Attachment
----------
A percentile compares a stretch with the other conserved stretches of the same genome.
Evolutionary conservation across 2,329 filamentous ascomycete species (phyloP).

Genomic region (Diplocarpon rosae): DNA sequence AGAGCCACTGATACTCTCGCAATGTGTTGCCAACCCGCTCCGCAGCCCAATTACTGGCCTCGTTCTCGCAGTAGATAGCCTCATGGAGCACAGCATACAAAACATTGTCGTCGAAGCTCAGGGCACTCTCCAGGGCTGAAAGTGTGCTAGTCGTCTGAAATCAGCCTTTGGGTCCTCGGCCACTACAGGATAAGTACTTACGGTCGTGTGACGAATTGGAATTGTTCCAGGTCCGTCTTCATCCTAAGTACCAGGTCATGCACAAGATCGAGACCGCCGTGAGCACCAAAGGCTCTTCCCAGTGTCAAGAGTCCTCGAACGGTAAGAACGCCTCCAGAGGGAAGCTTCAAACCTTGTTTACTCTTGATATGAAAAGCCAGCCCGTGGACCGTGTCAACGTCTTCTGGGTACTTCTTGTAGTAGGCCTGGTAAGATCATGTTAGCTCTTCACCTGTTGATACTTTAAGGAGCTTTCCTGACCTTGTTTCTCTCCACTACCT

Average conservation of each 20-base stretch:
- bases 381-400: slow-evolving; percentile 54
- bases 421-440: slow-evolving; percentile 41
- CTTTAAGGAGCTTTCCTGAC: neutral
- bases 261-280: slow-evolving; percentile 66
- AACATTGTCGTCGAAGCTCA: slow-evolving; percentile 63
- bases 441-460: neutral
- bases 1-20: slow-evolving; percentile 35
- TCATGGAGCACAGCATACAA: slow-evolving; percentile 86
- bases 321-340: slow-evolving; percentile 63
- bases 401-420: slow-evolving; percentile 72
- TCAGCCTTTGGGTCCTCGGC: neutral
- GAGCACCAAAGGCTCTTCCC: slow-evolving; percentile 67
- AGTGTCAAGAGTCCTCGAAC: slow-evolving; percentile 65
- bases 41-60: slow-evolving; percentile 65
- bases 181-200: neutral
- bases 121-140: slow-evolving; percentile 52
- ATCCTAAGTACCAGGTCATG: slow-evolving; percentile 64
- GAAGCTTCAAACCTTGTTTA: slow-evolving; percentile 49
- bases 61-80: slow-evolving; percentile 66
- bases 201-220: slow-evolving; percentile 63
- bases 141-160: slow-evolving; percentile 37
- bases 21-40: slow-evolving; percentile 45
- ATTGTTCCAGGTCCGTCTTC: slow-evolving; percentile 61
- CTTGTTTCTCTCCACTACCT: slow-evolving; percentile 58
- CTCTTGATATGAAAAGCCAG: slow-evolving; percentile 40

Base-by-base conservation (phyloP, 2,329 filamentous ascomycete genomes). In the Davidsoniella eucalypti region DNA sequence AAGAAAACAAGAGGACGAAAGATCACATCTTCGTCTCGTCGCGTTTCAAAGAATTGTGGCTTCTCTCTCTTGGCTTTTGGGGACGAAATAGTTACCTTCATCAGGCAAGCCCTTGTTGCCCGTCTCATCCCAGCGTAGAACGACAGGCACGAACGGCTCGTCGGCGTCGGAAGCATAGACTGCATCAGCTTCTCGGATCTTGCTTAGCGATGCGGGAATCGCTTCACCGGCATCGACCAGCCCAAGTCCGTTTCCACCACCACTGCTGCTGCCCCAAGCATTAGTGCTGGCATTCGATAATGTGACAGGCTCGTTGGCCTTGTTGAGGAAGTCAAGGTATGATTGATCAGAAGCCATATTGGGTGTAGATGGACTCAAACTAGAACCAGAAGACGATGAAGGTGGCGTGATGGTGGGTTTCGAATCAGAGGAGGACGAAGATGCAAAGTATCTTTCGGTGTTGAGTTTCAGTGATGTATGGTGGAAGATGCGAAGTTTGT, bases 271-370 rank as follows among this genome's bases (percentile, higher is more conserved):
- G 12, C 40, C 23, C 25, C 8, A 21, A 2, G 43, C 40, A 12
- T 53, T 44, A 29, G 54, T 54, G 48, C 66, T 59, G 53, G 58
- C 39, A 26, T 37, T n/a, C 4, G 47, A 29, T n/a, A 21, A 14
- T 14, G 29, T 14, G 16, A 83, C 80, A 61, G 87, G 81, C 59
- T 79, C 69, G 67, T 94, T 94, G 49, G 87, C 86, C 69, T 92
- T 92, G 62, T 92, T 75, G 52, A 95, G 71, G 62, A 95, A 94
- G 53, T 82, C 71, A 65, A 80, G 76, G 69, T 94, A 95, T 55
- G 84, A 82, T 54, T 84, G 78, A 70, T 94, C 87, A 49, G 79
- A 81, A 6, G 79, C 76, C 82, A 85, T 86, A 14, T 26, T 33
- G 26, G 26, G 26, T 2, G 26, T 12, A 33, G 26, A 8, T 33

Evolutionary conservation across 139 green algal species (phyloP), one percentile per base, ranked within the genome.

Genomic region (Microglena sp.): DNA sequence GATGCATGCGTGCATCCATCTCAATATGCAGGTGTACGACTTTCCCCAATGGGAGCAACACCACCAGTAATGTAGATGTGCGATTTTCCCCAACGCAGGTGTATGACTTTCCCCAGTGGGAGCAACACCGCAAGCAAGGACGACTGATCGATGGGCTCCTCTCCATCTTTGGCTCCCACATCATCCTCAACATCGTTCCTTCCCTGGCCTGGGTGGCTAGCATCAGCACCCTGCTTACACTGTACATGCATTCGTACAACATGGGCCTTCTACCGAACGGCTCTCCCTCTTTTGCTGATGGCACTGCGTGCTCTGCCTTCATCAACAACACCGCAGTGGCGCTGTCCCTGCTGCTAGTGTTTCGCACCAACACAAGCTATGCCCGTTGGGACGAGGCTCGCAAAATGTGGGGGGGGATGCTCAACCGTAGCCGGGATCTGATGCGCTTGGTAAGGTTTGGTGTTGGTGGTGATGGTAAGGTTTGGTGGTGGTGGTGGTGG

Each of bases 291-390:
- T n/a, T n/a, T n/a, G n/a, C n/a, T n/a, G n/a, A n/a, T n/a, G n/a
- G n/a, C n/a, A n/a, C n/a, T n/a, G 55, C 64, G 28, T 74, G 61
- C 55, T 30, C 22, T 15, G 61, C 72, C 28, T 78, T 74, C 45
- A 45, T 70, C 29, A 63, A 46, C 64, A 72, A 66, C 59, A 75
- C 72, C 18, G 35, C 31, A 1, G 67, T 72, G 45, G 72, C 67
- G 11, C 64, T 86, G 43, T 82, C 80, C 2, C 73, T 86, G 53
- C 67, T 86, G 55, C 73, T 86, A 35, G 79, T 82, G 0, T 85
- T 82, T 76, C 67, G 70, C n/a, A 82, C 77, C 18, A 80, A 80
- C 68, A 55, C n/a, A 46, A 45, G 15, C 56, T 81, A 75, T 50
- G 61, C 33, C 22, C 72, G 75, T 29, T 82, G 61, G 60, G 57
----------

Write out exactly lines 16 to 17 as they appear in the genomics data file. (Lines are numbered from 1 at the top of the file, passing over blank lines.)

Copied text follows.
- GAGCACCAAAGGCTCTTCCC: slow-evolving; percentile 67
- AGTGTCAAGAGTCCTCGAAC: slow-evolving; percentile 65